When we were young and living in Somerville, Massachusetts, Robert and I liked to visit a tiny Indian market in Union Square. On one of our visits he picked up a little can with a label picturing something dark green and golden brown, rolled and sliced like a cinnamon roll. Curious, we added the can to our pile of spices and legumes.
At home, we fried the rich, spicy, slightly sweet rolls, called patra, according to the instructions on the label. Every time we visited the store after that, we had to bring home patra.
When an Indian salesman from Robert’s company visited Oregon last year, he came to our house for dinner. Robert and I hadn’t eaten patra in thirty-five years, but neither of us had forgotten its taste. So in the talk of Indian foods Robert asked about patra. Ankur was surprised. The women in his family used to make it, but they hadn’t in recent years. Ankur hadn’t tasted patra in a long time.
Ankur was no cook, so he couldn’t tell us how to make patra. But he knew we needed a special leaf, a big leaf . . . He tried and tried but couldn’t remember the English name of the plant.
Knowing how enthusiastically Indian cooks have taken to the Internet, I later googled “patra recipe.” Suddenly, patra lost all its mystery. The big leaf, I learned, is from taro, or colocasia, as Indians prefer to call it; the Hindi name is arbi ke patte. This is the tropical wetland plant whose starchy tubers are a staple food for Pacific islanders and West Indians (the latter call the plant dasheen). The arrow-shaped leaves are edible, says one Indian writer, only when they “are not itchy.” The paste around which the leaves are wrapped is made up mostly of besan, gram flour—or, to us, chickpea flour.
Some cool-climate gardeners grow taro in summer and dig up the tubers in fall to overwinter indoors, but I have no patience for ever-thirsty plants, especially when they can’t survive the winter outdoors. And I’m sure that no grocery store in this town stocks colocasia leaves. Still, Robert wasn’t discouraged. He figured he’d just found a new use for collard leaves.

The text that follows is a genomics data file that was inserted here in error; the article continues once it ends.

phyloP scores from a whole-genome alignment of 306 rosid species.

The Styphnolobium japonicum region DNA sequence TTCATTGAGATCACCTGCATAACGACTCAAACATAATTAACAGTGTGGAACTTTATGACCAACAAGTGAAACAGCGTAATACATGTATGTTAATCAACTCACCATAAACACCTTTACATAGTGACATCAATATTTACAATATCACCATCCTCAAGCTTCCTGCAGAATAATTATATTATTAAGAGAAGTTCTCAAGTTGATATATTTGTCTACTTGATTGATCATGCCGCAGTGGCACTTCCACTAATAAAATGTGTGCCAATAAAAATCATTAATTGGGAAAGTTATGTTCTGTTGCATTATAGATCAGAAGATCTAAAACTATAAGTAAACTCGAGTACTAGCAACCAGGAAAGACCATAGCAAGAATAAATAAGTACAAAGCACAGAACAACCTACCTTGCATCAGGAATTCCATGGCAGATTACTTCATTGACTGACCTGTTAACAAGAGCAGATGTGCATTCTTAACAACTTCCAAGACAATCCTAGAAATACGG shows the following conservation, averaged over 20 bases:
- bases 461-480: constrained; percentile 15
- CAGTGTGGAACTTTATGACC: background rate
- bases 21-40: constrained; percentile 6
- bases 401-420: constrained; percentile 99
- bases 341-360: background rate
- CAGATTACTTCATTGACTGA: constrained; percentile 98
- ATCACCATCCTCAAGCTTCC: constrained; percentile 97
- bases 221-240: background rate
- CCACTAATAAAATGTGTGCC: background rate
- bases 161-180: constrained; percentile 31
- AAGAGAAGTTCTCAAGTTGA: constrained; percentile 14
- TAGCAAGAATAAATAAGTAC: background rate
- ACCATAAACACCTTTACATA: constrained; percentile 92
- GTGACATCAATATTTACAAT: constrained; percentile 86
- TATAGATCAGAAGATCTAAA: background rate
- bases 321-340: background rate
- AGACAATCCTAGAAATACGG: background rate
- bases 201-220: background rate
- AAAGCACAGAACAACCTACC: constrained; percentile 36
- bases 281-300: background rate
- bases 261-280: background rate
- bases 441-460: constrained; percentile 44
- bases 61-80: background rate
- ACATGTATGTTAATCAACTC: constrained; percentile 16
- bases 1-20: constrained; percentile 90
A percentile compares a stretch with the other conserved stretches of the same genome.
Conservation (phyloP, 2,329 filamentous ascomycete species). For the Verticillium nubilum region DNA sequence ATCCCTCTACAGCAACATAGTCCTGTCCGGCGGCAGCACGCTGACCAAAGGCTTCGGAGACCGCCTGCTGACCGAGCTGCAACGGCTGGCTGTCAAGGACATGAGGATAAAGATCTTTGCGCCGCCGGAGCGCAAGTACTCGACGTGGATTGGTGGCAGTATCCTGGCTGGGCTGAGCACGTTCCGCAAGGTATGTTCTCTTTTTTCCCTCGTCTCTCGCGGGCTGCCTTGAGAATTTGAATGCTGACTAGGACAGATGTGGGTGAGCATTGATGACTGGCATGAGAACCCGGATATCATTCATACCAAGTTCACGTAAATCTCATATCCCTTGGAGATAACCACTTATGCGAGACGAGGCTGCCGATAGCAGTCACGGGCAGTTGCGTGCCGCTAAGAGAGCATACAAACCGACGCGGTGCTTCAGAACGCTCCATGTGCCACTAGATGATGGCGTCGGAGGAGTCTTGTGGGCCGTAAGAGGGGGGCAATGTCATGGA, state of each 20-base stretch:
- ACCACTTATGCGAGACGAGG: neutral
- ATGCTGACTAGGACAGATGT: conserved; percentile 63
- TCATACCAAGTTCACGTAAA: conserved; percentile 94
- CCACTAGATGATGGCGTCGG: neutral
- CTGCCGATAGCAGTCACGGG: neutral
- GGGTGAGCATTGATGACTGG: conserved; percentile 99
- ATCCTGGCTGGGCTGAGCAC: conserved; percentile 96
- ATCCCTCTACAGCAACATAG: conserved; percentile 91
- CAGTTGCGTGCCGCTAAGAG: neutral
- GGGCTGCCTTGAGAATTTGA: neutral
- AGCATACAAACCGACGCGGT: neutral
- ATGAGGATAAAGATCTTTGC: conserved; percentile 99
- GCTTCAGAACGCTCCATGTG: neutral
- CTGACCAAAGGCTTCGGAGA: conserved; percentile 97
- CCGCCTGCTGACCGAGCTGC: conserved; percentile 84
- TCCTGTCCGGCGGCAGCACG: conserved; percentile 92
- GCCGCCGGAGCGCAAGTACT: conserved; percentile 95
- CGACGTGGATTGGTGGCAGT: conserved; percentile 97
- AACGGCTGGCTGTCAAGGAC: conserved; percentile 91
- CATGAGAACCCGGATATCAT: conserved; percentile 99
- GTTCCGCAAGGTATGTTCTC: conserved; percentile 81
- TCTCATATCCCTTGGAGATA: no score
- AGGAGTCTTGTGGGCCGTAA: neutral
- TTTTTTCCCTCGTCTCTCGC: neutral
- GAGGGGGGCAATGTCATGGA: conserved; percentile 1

The next day Robert studied several recipes on the Internet and created his own—
3 medium collard leaves
1½ cups chickpea flour
1 teaspoon ground dried hot pepper
2 teaspoons ground coriander
1 teaspoon ground cumin
2 tablespoons brown sugar
About ½ teaspoon salt
1 1-inch chunk fresh ginger
1 green jalapeño pepper
6 small garlic cloves
About 5 to 6 ounces water
1 tablespoon black mustard seeds
2 teaspoons sesame seeds
1 small bunch cilantro, chopped
Cut the large central rib out of the leaves, and cut each leaf in two lengthwise. Trim each leaf half a bit so that it is more or less rectangular. With a rolling pin, lightly crush each leaf half to make it more pliable.
In a bowl, mix the flour with the dry spices, sugar, and salt. In a mortar or food processor, make a paste of the ginger, pepper, and garlic. Add the paste to the flour mixture, and stir well. Add water a little at a time, stirring, until the mixture forms a spreadable paste.
Lay a leaf half on a board. Spread some of the paste in a thin layer on top. Place a second leaf half over the first, and spread the paste in a thin layer over the top. Roll the leaves to form a log. Use the rest of the leaves and paste to make two more logs in the same way.
Place the logs in a steamer heated to a boil (Robert uses a Chinese bamboo steamer set over a wok). Steam the patra for 25 minutes.
Let the logs cool, and then slice them crosswise into 3/8- to ½-inch rounds.
Pour enough oil into a large skillet to cover the bottom ¼ inch deep. Turn the heat to medium. When the oil is hot, add the mustard and sesame seeds. As soon as the seeds begin popping, place a single layer of patra rounds in the pan. Cook for about 1 minute, until the paste begins to brown. Turn the rounds, and cook them on the other side for another minute. Transfer them to a dish lined with paper towels to soak up the excess oil. Cook the remaining slices in the same way.
Serve the patra warm with chopped cilantro.
Makes about 3 dozen
The spices covered up the cabbagy flavor so well that Robert’s patra tasted, to us, just like the patra we remembered from the Indian market. With the sole addition of sautéed daylily buds, his patra made a lovely dinner.
Robert took a picture of his patra and sent it to Ankur. About a week later, Ankur sent back a very similar picture of a dish his own family meal. Apparently, he had talked his mother into making patra.
2 thoughts on “Another Great Use for Collard Greens”
I bet this would make a great ferment! Thanks for the recipe, I cant wait to try it.
Such a great post! I grew up eating these in Mumbai. We called them “Alu vadi”. Alu being the marathi word for colocasia leaves and Vadi meaning fried dumplings. Never thought of using collard greens as a substitute. Thanks a lot for the idea!